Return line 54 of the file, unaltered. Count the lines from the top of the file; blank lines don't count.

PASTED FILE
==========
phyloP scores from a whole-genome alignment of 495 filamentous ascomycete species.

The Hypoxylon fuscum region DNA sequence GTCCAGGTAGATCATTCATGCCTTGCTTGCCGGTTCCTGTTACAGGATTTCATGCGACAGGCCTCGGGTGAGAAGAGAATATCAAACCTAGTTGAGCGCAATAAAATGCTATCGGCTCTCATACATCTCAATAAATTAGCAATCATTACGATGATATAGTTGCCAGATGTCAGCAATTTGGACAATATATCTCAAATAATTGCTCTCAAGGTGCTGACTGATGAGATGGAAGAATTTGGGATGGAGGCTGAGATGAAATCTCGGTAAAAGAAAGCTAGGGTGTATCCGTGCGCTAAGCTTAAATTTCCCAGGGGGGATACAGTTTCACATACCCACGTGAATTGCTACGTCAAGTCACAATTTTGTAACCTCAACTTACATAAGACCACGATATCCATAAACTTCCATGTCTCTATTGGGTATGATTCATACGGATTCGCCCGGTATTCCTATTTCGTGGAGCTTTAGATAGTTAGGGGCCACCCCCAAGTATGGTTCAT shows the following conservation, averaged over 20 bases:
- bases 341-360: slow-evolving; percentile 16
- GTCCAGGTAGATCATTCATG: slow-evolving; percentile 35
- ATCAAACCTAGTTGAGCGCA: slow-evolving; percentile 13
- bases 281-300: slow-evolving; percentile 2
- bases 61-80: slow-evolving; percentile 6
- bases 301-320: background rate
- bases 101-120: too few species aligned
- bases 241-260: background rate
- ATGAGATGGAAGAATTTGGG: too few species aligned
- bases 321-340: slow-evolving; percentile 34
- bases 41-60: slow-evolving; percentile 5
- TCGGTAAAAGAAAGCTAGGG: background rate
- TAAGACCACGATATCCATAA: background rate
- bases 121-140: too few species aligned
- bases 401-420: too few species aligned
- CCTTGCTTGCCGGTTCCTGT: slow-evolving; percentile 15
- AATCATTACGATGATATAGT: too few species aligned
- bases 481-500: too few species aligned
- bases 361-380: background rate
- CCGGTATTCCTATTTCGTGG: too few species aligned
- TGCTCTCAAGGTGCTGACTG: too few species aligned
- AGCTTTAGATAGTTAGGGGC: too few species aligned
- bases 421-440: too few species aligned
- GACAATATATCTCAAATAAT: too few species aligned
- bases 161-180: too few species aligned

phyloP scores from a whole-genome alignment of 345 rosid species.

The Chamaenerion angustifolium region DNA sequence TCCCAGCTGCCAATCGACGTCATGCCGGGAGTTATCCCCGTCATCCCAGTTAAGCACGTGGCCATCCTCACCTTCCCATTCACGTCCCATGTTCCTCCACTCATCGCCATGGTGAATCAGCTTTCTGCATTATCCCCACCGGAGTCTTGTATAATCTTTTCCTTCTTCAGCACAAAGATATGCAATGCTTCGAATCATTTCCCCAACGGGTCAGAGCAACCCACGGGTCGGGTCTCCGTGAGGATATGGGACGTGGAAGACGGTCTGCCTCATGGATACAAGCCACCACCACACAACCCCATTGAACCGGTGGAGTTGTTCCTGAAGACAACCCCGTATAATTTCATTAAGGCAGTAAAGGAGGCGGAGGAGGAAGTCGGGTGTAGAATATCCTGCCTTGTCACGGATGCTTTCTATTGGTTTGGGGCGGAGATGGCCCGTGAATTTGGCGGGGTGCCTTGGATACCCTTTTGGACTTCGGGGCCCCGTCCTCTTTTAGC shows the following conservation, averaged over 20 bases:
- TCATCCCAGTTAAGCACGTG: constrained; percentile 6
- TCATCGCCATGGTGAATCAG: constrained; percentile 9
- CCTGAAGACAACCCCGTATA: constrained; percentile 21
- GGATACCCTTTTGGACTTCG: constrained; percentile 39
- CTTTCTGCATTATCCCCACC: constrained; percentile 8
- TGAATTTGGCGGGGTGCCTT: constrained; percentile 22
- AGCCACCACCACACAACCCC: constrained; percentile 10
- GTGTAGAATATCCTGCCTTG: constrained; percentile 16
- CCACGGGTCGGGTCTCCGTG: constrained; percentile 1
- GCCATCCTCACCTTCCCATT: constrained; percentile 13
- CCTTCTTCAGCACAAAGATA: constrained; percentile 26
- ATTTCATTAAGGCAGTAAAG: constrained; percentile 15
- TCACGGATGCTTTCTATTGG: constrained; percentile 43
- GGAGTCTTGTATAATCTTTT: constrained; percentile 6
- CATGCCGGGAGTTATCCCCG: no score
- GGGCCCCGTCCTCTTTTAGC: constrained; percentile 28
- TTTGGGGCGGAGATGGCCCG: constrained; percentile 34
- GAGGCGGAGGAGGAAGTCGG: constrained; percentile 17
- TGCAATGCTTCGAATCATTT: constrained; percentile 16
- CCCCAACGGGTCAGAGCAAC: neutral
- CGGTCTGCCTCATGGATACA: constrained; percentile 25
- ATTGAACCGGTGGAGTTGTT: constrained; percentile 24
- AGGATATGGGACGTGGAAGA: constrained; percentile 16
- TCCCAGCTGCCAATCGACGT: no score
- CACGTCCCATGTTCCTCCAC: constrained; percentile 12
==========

- CACGTCCCATGTTCCTCCAC: constrained; percentile 12